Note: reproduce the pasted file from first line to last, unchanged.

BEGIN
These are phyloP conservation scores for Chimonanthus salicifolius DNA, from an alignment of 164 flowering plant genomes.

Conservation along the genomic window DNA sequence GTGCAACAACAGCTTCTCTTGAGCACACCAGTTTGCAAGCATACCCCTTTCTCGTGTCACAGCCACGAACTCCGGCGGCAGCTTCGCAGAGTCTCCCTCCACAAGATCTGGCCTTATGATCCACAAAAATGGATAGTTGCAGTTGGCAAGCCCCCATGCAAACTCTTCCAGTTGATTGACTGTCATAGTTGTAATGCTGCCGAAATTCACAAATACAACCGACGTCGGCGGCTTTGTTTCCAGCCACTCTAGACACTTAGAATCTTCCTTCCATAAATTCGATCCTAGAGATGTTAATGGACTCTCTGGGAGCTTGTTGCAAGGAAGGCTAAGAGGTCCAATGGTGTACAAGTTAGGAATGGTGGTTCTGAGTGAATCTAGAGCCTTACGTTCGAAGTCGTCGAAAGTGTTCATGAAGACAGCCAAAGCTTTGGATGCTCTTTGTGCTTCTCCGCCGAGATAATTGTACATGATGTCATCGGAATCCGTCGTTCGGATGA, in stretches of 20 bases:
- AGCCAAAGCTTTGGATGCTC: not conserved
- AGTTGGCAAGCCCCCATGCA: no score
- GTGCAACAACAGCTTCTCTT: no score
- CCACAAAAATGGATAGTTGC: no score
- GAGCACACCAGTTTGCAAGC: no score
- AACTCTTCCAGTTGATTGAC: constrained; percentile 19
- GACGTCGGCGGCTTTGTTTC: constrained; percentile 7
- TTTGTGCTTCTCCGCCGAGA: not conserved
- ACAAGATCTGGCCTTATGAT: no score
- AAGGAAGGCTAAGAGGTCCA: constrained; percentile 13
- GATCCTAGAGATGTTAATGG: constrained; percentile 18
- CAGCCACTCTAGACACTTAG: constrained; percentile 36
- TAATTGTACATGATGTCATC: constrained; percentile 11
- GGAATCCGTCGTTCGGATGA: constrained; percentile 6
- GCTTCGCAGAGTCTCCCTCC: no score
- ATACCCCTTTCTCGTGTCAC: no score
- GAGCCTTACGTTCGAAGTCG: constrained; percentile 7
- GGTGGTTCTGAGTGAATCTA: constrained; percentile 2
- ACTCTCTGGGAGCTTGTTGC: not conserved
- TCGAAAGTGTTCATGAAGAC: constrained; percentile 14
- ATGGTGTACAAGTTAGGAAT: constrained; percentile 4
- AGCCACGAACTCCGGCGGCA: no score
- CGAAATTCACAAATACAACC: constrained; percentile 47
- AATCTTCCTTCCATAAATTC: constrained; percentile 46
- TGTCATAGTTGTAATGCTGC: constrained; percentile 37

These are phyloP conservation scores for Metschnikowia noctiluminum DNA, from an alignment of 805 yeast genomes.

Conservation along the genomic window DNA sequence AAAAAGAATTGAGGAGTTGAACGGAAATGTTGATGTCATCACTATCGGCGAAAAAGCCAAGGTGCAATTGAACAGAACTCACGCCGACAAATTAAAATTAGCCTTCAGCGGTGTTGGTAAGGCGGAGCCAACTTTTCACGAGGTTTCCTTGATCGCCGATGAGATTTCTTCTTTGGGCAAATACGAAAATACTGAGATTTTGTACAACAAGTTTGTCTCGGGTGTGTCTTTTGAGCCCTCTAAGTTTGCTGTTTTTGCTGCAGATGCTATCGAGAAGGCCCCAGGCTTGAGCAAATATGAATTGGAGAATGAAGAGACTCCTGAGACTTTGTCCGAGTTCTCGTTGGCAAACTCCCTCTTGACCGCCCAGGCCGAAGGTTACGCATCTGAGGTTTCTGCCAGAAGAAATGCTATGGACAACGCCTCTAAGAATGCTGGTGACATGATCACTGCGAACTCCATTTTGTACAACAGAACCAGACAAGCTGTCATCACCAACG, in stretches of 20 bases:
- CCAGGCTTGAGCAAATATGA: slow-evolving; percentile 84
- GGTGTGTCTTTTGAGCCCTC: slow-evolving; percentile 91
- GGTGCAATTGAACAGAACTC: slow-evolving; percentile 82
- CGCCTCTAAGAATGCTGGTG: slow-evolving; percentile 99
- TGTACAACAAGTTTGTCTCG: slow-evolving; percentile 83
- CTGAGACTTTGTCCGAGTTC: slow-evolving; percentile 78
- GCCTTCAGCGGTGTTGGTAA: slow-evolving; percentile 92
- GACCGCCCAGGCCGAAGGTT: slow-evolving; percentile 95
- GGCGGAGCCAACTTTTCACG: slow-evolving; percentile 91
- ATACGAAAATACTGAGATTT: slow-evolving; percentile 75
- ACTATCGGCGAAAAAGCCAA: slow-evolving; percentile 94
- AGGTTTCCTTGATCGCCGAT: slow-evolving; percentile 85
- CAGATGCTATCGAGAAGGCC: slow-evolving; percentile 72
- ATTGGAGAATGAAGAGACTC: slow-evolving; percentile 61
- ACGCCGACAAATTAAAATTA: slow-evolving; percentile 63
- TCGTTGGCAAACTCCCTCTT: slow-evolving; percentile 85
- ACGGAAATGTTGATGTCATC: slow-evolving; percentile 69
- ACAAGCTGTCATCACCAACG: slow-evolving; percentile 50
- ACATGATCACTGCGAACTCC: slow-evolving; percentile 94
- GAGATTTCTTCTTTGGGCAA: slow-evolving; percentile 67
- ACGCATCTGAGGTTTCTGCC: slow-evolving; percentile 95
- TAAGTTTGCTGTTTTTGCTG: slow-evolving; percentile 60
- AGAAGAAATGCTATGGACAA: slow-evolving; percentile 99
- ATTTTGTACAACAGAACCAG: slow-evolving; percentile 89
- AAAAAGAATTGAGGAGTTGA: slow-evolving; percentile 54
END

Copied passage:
These are phyloP conservation scores for Chimonanthus salicifolius DNA, from an alignment of 164 flowering plant genomes.

Conservation along the genomic window DNA sequence GTGCAACAACAGCTTCTCTTGAGCACACCAGTTTGCAAGCATACCCCTTTCTCGTGTCACAGCCACGAACTCCGGCGGCAGCTTCGCAGAGTCTCCCTCCACAAGATCTGGCCTTATGATCCACAAAAATGGATAGTTGCAGTTGGCAAGCCCCCATGCAAACTCTTCCAGTTGATTGACTGTCATAGTTGTAATGCTGCCGAAATTCACAAATACAACCGACGTCGGCGGCTTTGTTTCCAGCCACTCTAGACACTTAGAATCTTCCTTCCATAAATTCGATCCTAGAGATGTTAATGGACTCTCTGGGAGCTTGTTGCAAGGAAGGCTAAGAGGTCCAATGGTGTACAAGTTAGGAATGGTGGTTCTGAGTGAATCTAGAGCCTTACGTTCGAAGTCGTCGAAAGTGTTCATGAAGACAGCCAAAGCTTTGGATGCTCTTTGTGCTTCTCCGCCGAGATAATTGTACATGATGTCATCGGAATCCGTCGTTCGGATGA, in stretches of 20 bases:
- AGCCAAAGCTTTGGATGCTC: not conserved
- AGTTGGCAAGCCCCCATGCA: no score
- GTGCAACAACAGCTTCTCTT: no score
- CCACAAAAATGGATAGTTGC: no score
- GAGCACACCAGTTTGCAAGC: no score
- AACTCTTCCAGTTGATTGAC: constrained; percentile 19
- GACGTCGGCGGCTTTGTTTC: constrained; percentile 7
- TTTGTGCTTCTCCGCCGAGA: not conserved
- ACAAGATCTGGCCTTATGAT: no score
- AAGGAAGGCTAAGAGGTCCA: constrained; percentile 13
- GATCCTAGAGATGTTAATGG: constrained; percentile 18
- CAGCCACTCTAGACACTTAG: constrained; percentile 36
- TAATTGTACATGATGTCATC: constrained; percentile 11
- GGAATCCGTCGTTCGGATGA: constrained; percentile 6
- GCTTCGCAGAGTCTCCCTCC: no score
- ATACCCCTTTCTCGTGTCAC: no score
- GAGCCTTACGTTCGAAGTCG: constrained; percentile 7
- GGTGGTTCTGAGTGAATCTA: constrained; percentile 2
- ACTCTCTGGGAGCTTGTTGC: not conserved
- TCGAAAGTGTTCATGAAGAC: constrained; percentile 14
- ATGGTGTACAAGTTAGGAAT: constrained; percentile 4
- AGCCACGAACTCCGGCGGCA: no score
- CGAAATTCACAAATACAACC: constrained; percentile 47
- AATCTTCCTTCCATAAATTC: constrained; percentile 46
- TGTCATAGTTGTAATGCTGC: constrained; percentile 37

These are phyloP conservation scores for Metschnikowia noctiluminum DNA, from an alignment of 805 yeast genomes.

Conservation along the genomic window DNA sequence AAAAAGAATTGAGGAGTTGAACGGAAATGTTGATGTCATCACTATCGGCGAAAAAGCCAAGGTGCAATTGAACAGAACTCACGCCGACAAATTAAAATTAGCCTTCAGCGGTGTTGGTAAGGCGGAGCCAACTTTTCACGAGGTTTCCTTGATCGCCGATGAGATTTCTTCTTTGGGCAAATACGAAAATACTGAGATTTTGTACAACAAGTTTGTCTCGGGTGTGTCTTTTGAGCCCTCTAAGTTTGCTGTTTTTGCTGCAGATGCTATCGAGAAGGCCCCAGGCTTGAGCAAATATGAATTGGAGAATGAAGAGACTCCTGAGACTTTGTCCGAGTTCTCGTTGGCAAACTCCCTCTTGACCGCCCAGGCCGAAGGTTACGCATCTGAGGTTTCTGCCAGAAGAAATGCTATGGACAACGCCTCTAAGAATGCTGGTGACATGATCACTGCGAACTCCATTTTGTACAACAGAACCAGACAAGCTGTCATCACCAACG, in stretches of 20 bases:
- CCAGGCTTGAGCAAATATGA: slow-evolving; percentile 84
- GGTGTGTCTTTTGAGCCCTC: slow-evolving; percentile 91
- GGTGCAATTGAACAGAACTC: slow-evolving; percentile 82
- CGCCTCTAAGAATGCTGGTG: slow-evolving; percentile 99
- TGTACAACAAGTTTGTCTCG: slow-evolving; percentile 83
- CTGAGACTTTGTCCGAGTTC: slow-evolving; percentile 78
- GCCTTCAGCGGTGTTGGTAA: slow-evolving; percentile 92
- GACCGCCCAGGCCGAAGGTT: slow-evolving; percentile 95
- GGCGGAGCCAACTTTTCACG: slow-evolving; percentile 91
- ATACGAAAATACTGAGATTT: slow-evolving; percentile 75
- ACTATCGGCGAAAAAGCCAA: slow-evolving; percentile 94
- AGGTTTCCTTGATCGCCGAT: slow-evolving; percentile 85
- CAGATGCTATCGAGAAGGCC: slow-evolving; percentile 72
- ATTGGAGAATGAAGAGACTC: slow-evolving; percentile 61
- ACGCCGACAAATTAAAATTA: slow-evolving; percentile 63
- TCGTTGGCAAACTCCCTCTT: slow-evolving; percentile 85
- ACGGAAATGTTGATGTCATC: slow-evolving; percentile 69
- ACAAGCTGTCATCACCAACG: slow-evolving; percentile 50
- ACATGATCACTGCGAACTCC: slow-evolving; percentile 94
- GAGATTTCTTCTTTGGGCAA: slow-evolving; percentile 67
- ACGCATCTGAGGTTTCTGCC: slow-evolving; percentile 95
- TAAGTTTGCTGTTTTTGCTG: slow-evolving; percentile 60
- AGAAGAAATGCTATGGACAA: slow-evolving; percentile 99
- ATTTTGTACAACAGAACCAG: slow-evolving; percentile 89
- AAAAAGAATTGAGGAGTTGA: slow-evolving; percentile 54